The life sentence to Abdul Latif Adam Momin for the 1999 Kandahar aircraft hijack is upheld and, against the wish of the Central Bureau of Investigation (CBI), won't be enhanced to death.
The Punjab and Haryana high court on Tuesday also acquitted convicts Yusuf Nepali and Dilip Kumar Bhujel of the charges of conspiracy in the case and found them guilty of only the Arms Act violation. In Patiala jail for the past more than 14 years, Indian national Momin is linked with Pakistan-based militant outfit Harkat-ul-Mujahideen (HuM). Bhujel is also an Indian, while Nepali is from Nepal.
The judgment will bring Bhujel and Nepali out of prison, as they have long served the three-year sentence that a special anti-hijacking court in Patiala had awarded them under the Arms Act on February 5, 2008. Bhujel had procured weapons and cartridges in Nepal to hand it over to Nepali but the court found no evidence that both were involved in the hijacking conspiracy.
The division bench comprising justices Hemant Gupta and Fateh Deep Singh said in the case of Momin: "Though the offences are serious, impinging upon the sovereignty and integrity of India, but keeping in view the fact that the appellant (Momin) is in custody since December 30, 1999, we do not find that any case is made out for the enhancement of sentence to death (as demanded by the CBI)."
Allowing appeals by Nepali and Bhujel partly, the court set aside their conviction for murder, attempt to murder, kidnapping, wrongful confinement, forgery, criminal intimidation, criminal conspiracy and hijacking but upheld it for the weapon transaction.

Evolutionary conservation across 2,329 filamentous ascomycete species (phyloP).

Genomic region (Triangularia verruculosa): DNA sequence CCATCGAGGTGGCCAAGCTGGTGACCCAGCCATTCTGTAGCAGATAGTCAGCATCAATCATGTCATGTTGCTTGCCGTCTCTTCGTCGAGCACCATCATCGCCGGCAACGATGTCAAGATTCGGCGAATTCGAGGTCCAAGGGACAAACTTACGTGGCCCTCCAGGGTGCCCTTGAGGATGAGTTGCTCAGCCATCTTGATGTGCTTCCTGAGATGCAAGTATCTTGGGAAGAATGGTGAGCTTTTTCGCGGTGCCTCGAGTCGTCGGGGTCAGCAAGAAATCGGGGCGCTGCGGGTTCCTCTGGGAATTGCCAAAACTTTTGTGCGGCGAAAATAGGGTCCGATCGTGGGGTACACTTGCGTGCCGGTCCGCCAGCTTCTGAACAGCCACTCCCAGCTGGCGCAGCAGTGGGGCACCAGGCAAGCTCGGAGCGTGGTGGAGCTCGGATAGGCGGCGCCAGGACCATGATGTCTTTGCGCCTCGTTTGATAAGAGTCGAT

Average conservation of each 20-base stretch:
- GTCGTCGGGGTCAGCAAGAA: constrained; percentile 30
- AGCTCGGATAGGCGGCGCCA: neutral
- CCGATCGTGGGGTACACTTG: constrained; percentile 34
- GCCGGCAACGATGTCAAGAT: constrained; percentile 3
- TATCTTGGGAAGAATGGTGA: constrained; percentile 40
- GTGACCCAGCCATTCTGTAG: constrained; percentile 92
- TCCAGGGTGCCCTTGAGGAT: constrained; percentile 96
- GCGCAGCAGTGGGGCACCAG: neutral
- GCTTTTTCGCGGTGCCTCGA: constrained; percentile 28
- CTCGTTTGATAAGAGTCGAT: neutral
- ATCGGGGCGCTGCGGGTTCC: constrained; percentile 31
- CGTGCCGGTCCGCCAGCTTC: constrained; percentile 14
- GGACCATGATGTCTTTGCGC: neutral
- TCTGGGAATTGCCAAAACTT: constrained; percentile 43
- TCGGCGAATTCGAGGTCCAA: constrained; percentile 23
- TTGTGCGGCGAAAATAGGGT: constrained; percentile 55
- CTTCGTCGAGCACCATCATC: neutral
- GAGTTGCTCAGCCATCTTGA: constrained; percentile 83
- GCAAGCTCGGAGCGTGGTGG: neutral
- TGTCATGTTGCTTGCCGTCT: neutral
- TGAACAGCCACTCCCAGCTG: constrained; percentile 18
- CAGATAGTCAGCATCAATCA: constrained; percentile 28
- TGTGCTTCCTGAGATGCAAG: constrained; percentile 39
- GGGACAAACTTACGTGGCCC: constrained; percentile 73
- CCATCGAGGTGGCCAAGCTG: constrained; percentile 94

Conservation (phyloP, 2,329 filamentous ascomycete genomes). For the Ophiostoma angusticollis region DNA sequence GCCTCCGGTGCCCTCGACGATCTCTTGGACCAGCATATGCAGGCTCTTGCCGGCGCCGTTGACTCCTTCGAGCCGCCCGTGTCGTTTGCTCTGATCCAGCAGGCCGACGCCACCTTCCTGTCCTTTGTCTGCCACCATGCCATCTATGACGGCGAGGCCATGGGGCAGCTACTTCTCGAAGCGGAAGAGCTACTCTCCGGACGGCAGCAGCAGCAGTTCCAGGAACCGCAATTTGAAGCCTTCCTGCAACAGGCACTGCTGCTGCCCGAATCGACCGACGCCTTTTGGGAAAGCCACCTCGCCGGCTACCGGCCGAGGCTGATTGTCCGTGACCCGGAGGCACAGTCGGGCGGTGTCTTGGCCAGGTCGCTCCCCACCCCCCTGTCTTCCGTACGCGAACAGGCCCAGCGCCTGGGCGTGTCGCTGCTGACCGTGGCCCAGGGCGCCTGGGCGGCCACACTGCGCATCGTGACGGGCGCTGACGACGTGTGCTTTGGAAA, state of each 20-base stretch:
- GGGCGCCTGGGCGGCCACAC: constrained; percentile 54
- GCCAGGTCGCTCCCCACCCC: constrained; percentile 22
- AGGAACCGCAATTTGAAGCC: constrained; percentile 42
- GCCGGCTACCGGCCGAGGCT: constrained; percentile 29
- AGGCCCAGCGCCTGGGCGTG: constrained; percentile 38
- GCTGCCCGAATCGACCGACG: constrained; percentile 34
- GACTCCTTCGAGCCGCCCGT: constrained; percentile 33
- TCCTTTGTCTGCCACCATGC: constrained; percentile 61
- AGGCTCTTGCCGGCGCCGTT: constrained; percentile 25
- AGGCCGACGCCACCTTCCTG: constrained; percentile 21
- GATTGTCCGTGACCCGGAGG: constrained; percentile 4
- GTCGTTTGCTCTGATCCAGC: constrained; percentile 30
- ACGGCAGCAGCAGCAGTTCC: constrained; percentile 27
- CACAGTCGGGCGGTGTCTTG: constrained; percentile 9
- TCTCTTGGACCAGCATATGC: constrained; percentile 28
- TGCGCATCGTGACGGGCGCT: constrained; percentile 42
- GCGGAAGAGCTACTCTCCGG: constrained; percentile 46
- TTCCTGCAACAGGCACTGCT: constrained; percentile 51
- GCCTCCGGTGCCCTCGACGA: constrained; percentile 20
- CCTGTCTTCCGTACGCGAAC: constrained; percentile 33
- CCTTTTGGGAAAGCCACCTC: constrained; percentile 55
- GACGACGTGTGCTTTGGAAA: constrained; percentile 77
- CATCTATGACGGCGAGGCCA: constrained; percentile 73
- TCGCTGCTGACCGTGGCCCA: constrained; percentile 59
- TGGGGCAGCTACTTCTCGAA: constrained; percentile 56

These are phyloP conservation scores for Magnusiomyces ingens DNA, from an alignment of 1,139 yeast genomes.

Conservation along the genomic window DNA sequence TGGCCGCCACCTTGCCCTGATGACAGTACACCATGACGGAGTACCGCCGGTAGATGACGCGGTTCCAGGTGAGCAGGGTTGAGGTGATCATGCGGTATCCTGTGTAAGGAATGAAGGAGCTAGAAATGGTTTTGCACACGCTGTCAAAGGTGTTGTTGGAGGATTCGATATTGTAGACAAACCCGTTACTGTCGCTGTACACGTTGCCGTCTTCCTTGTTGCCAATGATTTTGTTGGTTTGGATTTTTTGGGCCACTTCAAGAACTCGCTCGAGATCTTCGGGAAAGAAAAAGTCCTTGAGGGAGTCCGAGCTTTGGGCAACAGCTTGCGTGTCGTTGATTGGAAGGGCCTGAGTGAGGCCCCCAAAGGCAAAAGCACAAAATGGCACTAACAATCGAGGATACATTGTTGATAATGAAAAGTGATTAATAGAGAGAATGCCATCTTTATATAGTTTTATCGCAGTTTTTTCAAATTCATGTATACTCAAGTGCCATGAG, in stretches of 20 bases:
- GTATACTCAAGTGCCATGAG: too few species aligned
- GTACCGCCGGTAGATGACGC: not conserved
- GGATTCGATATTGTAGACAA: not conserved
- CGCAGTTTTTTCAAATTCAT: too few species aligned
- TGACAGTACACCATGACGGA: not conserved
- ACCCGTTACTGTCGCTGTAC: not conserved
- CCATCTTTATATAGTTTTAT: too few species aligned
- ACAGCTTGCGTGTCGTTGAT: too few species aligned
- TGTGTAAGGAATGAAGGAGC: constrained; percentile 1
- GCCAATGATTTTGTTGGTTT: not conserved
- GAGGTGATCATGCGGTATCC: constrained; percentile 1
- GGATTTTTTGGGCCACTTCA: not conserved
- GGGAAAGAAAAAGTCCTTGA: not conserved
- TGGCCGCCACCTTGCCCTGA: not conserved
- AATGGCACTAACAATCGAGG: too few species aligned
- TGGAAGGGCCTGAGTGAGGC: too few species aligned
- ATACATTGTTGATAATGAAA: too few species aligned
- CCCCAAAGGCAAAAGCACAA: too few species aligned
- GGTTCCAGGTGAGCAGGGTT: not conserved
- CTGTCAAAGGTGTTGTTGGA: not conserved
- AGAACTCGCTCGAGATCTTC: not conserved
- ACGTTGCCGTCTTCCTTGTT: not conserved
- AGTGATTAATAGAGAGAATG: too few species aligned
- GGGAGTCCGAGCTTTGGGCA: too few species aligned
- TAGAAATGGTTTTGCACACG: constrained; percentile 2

On September 20 last year, the court had reserved its judgment in the case. CBI special prosecutor Sukhdeep Singh Sandhu had sought death sentence to Momin in the larger public interest, and the upholding of the trial court life sentence to Nepali and Bhujel.
After taking off from Kathmandu en route Delhi on December 24, 1999, the IC-814 Indian Airlines flight with 179 passengers, including 24 foreign nationals, and a crew of 11 on board was hijacked and made to touch down in Amritsar first before being flown to Lahore for refuelling and then landed in Dubai and, later, Kandahar in Afghanistan, finally.
At Dubai, the hijackers released 26 wounded passengers along with the body of murdered Rupin Katyal. The remaining hostages, including 20 foreign nationals, were released after eight-day ordeal on December 31, 1999, at Kandahar, and flown back to India in a special aircraft.
Katyal, married just two months ago, was stabbed 27 times in the neck in front of some other hostages. The hijackers negotiated with the Indian government and secured the freedom of terrorists Masood Azhar Alvi, Syed Omar Sheikh and Mushtaq Ahmad Zargar from the Indian jails on December 31, 1999, in exchange for the safe release of the hostages.
The five hijackers
Ibrahim Athar Alvi (brother of Maulana Masood Azhar, head of terrorist outfit Jash-e-Mohammed), Shahid Saeed Akhtar, Sunny Ahmed Qazi, Zahoor Ibrahim Mistri and Farooa Abdul Aziz Siddiqui, all Harkat-ul-Mujahideen terrorists.